Was not “Born of the Gods” yesterday; 3 things I learned in sealed

When I saw the spoiled cards, I really wasn’t that excited about the set.  Prereleases, however, are just too fun to pass up and despite my initial prejudices against all the cats in Born of the Gods, I walked into this prerelease mostly unaware of any of the card interactions. I ended up losing much more than winning and it was frustrating as I never got mana screwed once… I simply made a terrible deck, but them’s the breaks with sealed, so here are the three things I learned this weekend:

1) Bad rares are still bad rares. 

ImageDespite how slow sealed events usually are, a bad rare is still a bad rare.  The format is surprisingly fast, meaning that a lot of fluff cards should take the backseat.  I naively thought that Plea for Guidance was a great tutor in that because of this set, it grabs auras, creatures, and Gods.  Much like Jarad’s Orders, unless your deck is chalked full of great targets, this is simply a win more card.

Even as an experienced magic player, I fell into the trap of “Oh, it’s rare, so it must be good.”  But this is what prerelease events do for me.  Even if I failed majorly, it’s great to tinker with all the interactions before going into much more smoothed out decks through drafts.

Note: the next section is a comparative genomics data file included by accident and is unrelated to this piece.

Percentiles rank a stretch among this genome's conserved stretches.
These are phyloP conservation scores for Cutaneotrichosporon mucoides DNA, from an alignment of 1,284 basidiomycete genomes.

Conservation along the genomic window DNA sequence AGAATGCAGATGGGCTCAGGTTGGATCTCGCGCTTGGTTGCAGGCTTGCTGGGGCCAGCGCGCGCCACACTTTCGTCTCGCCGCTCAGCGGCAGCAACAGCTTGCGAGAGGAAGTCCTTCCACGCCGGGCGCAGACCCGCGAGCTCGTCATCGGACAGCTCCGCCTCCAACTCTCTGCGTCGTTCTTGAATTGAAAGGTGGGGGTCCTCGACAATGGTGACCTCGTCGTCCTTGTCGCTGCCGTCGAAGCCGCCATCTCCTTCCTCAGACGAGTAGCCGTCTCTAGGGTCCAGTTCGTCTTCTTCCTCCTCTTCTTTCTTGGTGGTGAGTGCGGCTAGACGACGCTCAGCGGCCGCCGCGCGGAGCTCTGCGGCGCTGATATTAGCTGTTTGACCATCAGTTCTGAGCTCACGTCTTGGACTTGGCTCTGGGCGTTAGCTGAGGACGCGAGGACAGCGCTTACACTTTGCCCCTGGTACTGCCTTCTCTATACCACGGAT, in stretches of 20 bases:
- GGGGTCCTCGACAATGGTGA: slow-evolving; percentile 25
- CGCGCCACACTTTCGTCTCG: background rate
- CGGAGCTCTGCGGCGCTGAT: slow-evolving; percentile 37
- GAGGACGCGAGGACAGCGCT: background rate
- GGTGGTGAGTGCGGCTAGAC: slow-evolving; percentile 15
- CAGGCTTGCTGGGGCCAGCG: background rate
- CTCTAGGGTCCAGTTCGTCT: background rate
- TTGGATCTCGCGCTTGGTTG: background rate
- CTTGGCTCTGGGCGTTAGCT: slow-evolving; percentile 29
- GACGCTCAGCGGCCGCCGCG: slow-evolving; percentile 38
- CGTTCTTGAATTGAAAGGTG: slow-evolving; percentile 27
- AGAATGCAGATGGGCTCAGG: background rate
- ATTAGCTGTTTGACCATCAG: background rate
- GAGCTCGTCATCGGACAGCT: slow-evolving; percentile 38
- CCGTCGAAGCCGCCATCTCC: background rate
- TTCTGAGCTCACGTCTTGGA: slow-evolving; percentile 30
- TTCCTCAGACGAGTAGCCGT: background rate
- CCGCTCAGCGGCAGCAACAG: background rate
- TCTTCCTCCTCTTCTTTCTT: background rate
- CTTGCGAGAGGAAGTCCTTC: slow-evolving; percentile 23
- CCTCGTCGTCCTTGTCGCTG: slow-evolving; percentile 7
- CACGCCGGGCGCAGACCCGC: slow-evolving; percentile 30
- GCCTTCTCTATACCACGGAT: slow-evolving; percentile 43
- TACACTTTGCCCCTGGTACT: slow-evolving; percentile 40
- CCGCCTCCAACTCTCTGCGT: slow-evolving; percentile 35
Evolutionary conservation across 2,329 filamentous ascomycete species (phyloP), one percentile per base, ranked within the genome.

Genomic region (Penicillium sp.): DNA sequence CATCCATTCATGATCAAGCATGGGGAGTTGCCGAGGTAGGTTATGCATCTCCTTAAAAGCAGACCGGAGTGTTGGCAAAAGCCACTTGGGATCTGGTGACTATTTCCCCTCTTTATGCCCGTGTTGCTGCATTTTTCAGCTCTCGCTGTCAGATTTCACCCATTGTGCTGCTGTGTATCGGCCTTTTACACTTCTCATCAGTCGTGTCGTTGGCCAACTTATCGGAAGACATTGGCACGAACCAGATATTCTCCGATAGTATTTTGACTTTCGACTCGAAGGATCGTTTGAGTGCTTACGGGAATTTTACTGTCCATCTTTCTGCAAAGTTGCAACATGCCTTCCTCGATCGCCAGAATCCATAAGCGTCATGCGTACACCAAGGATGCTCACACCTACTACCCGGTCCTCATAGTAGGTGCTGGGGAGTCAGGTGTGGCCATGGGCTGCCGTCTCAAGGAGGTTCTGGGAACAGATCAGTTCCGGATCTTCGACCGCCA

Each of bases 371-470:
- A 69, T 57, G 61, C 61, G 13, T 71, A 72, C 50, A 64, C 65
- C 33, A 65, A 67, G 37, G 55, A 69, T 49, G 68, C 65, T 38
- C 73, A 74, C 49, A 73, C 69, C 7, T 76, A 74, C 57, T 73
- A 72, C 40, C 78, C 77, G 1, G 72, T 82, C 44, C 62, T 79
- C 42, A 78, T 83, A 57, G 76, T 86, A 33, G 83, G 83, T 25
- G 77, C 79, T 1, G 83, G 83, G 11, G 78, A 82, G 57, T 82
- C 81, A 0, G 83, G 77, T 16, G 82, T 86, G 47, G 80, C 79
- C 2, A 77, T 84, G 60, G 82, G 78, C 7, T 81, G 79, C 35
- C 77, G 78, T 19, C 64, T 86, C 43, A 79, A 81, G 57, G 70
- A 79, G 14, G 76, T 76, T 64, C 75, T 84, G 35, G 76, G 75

I can’t really think of many other rares that lead to traps like this as I looked through the list and I often swapped this out for other mediocre cards that may or may not have helped me.

2. Removal is the name of the game

This is a pretty obvious rule, but another competitor and I had the same problem: lack of good removal in any color.  Image

With the exception of the four cards above, my pool had absolutely no removal besides a poor man’s Frost Breath. The white cards, mainly outperformed the black counterparts in that they were able to take care of nearly any problem that came up.  Weight of the Underworld was decent removal, but often times it was just too much mana for what it did.  The same can be said for Sip of Hemlock, which at six mana merely breaks apart a Voltron piece that late in a game.

3. If it’s broke, fix it

ImageThis rule goes along with the one I just mentioned.  My removal choices were very limited, so it should have been an incentive for me to switch things up and just try to outaggro other decks.  While my red cards lacked any removal, they seemed to go better with my white pool and combat tricks like Rise to the Challenge would at least favor my odds and trigger heroic.

This one is particularly hard for me because when I build decks via limited, I picture what cards work and how they interact.  This process usually takes me about five to ten minutes.  As an artist, I generally don’t like to tinker with a finish product.  As a magic player, I need to.  The white-black concoction just wasn’t working.  It was clunky and the format was just too fast to wait for my deck to figure itself out.

In conclusion

Regardless of my losing streak, I had an incredible time playing.  I probably would have done alright using the Korean cards, but as a collector, I just prefer having cards in English.  Draft might turn out to be more interesting so I hope to have some reports of what brews I come up with.

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